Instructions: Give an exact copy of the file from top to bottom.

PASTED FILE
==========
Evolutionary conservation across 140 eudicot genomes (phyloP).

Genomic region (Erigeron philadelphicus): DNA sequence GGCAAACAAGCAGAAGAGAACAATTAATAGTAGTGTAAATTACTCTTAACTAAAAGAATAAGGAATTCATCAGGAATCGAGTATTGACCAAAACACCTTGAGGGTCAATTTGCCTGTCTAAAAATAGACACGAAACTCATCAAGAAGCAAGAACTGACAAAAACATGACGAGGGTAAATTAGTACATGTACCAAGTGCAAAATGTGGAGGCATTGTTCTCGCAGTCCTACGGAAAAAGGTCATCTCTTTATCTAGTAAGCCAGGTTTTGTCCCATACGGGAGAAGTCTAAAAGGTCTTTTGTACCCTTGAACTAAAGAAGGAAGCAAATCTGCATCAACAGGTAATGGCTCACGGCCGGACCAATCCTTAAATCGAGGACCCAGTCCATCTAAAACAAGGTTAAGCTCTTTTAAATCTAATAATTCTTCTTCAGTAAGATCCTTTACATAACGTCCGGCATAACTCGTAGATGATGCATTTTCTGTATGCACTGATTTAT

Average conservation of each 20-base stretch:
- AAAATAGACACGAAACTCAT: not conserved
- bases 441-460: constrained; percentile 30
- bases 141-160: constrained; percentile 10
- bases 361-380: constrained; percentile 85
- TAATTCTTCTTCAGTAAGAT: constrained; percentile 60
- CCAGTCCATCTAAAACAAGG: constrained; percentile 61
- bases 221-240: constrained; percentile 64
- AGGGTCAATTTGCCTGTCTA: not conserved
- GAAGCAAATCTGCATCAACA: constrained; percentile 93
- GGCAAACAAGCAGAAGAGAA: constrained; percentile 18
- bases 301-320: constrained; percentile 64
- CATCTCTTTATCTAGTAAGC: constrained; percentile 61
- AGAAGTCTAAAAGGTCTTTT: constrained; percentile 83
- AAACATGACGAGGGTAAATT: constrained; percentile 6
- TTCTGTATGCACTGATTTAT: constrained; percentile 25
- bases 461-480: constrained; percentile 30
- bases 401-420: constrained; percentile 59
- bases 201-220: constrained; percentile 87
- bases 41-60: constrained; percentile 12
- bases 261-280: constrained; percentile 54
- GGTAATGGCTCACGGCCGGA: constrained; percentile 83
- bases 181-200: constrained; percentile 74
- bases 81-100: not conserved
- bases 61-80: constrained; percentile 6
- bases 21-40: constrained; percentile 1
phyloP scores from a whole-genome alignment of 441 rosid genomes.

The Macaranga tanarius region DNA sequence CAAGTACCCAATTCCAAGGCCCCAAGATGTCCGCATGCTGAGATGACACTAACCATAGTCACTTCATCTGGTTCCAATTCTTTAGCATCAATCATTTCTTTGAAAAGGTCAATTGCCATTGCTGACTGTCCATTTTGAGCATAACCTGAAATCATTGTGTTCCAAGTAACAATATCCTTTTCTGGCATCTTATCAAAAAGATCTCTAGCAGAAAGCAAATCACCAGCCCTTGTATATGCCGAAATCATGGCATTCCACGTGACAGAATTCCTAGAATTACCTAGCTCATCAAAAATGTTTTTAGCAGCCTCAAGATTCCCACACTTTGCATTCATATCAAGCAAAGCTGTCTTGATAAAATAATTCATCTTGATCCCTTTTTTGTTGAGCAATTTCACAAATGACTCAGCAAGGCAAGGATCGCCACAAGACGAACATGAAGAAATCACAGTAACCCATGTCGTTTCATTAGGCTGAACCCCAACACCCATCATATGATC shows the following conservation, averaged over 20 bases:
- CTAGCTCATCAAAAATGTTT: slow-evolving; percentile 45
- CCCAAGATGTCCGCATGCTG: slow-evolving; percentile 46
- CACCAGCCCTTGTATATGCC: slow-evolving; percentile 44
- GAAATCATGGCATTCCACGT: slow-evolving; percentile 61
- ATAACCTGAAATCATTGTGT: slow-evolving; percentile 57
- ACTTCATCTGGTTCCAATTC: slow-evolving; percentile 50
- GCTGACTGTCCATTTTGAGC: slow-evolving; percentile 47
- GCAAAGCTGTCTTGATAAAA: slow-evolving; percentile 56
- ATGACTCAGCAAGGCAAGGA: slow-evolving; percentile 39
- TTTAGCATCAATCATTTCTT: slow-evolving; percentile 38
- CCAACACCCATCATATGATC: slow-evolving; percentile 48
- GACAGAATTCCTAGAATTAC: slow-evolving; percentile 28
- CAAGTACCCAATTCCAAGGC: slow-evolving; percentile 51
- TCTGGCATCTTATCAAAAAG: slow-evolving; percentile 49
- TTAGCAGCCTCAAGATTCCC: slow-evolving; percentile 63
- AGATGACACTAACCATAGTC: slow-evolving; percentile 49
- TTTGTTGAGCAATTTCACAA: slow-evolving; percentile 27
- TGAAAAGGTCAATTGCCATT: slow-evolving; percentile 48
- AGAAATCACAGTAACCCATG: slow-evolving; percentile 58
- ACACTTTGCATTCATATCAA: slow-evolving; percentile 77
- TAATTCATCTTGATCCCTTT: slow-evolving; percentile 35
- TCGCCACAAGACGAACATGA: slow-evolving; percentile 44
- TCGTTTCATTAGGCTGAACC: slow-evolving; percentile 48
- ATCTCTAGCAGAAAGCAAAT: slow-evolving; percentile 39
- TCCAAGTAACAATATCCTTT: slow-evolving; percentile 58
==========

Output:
Evolutionary conservation across 140 eudicot genomes (phyloP).

Genomic region (Erigeron philadelphicus): DNA sequence GGCAAACAAGCAGAAGAGAACAATTAATAGTAGTGTAAATTACTCTTAACTAAAAGAATAAGGAATTCATCAGGAATCGAGTATTGACCAAAACACCTTGAGGGTCAATTTGCCTGTCTAAAAATAGACACGAAACTCATCAAGAAGCAAGAACTGACAAAAACATGACGAGGGTAAATTAGTACATGTACCAAGTGCAAAATGTGGAGGCATTGTTCTCGCAGTCCTACGGAAAAAGGTCATCTCTTTATCTAGTAAGCCAGGTTTTGTCCCATACGGGAGAAGTCTAAAAGGTCTTTTGTACCCTTGAACTAAAGAAGGAAGCAAATCTGCATCAACAGGTAATGGCTCACGGCCGGACCAATCCTTAAATCGAGGACCCAGTCCATCTAAAACAAGGTTAAGCTCTTTTAAATCTAATAATTCTTCTTCAGTAAGATCCTTTACATAACGTCCGGCATAACTCGTAGATGATGCATTTTCTGTATGCACTGATTTAT

Average conservation of each 20-base stretch:
- AAAATAGACACGAAACTCAT: not conserved
- bases 441-460: constrained; percentile 30
- bases 141-160: constrained; percentile 10
- bases 361-380: constrained; percentile 85
- TAATTCTTCTTCAGTAAGAT: constrained; percentile 60
- CCAGTCCATCTAAAACAAGG: constrained; percentile 61
- bases 221-240: constrained; percentile 64
- AGGGTCAATTTGCCTGTCTA: not conserved
- GAAGCAAATCTGCATCAACA: constrained; percentile 93
- GGCAAACAAGCAGAAGAGAA: constrained; percentile 18
- bases 301-320: constrained; percentile 64
- CATCTCTTTATCTAGTAAGC: constrained; percentile 61
- AGAAGTCTAAAAGGTCTTTT: constrained; percentile 83
- AAACATGACGAGGGTAAATT: constrained; percentile 6
- TTCTGTATGCACTGATTTAT: constrained; percentile 25
- bases 461-480: constrained; percentile 30
- bases 401-420: constrained; percentile 59
- bases 201-220: constrained; percentile 87
- bases 41-60: constrained; percentile 12
- bases 261-280: constrained; percentile 54
- GGTAATGGCTCACGGCCGGA: constrained; percentile 83
- bases 181-200: constrained; percentile 74
- bases 81-100: not conserved
- bases 61-80: constrained; percentile 6
- bases 21-40: constrained; percentile 1
phyloP scores from a whole-genome alignment of 441 rosid genomes.

The Macaranga tanarius region DNA sequence CAAGTACCCAATTCCAAGGCCCCAAGATGTCCGCATGCTGAGATGACACTAACCATAGTCACTTCATCTGGTTCCAATTCTTTAGCATCAATCATTTCTTTGAAAAGGTCAATTGCCATTGCTGACTGTCCATTTTGAGCATAACCTGAAATCATTGTGTTCCAAGTAACAATATCCTTTTCTGGCATCTTATCAAAAAGATCTCTAGCAGAAAGCAAATCACCAGCCCTTGTATATGCCGAAATCATGGCATTCCACGTGACAGAATTCCTAGAATTACCTAGCTCATCAAAAATGTTTTTAGCAGCCTCAAGATTCCCACACTTTGCATTCATATCAAGCAAAGCTGTCTTGATAAAATAATTCATCTTGATCCCTTTTTTGTTGAGCAATTTCACAAATGACTCAGCAAGGCAAGGATCGCCACAAGACGAACATGAAGAAATCACAGTAACCCATGTCGTTTCATTAGGCTGAACCCCAACACCCATCATATGATC shows the following conservation, averaged over 20 bases:
- CTAGCTCATCAAAAATGTTT: slow-evolving; percentile 45
- CCCAAGATGTCCGCATGCTG: slow-evolving; percentile 46
- CACCAGCCCTTGTATATGCC: slow-evolving; percentile 44
- GAAATCATGGCATTCCACGT: slow-evolving; percentile 61
- ATAACCTGAAATCATTGTGT: slow-evolving; percentile 57
- ACTTCATCTGGTTCCAATTC: slow-evolving; percentile 50
- GCTGACTGTCCATTTTGAGC: slow-evolving; percentile 47
- GCAAAGCTGTCTTGATAAAA: slow-evolving; percentile 56
- ATGACTCAGCAAGGCAAGGA: slow-evolving; percentile 39
- TTTAGCATCAATCATTTCTT: slow-evolving; percentile 38
- CCAACACCCATCATATGATC: slow-evolving; percentile 48
- GACAGAATTCCTAGAATTAC: slow-evolving; percentile 28
- CAAGTACCCAATTCCAAGGC: slow-evolving; percentile 51
- TCTGGCATCTTATCAAAAAG: slow-evolving; percentile 49
- TTAGCAGCCTCAAGATTCCC: slow-evolving; percentile 63
- AGATGACACTAACCATAGTC: slow-evolving; percentile 49
- TTTGTTGAGCAATTTCACAA: slow-evolving; percentile 27
- TGAAAAGGTCAATTGCCATT: slow-evolving; percentile 48
- AGAAATCACAGTAACCCATG: slow-evolving; percentile 58
- ACACTTTGCATTCATATCAA: slow-evolving; percentile 77
- TAATTCATCTTGATCCCTTT: slow-evolving; percentile 35
- TCGCCACAAGACGAACATGA: slow-evolving; percentile 44
- TCGTTTCATTAGGCTGAACC: slow-evolving; percentile 48
- ATCTCTAGCAGAAAGCAAAT: slow-evolving; percentile 39
- TCCAAGTAACAATATCCTTT: slow-evolving; percentile 58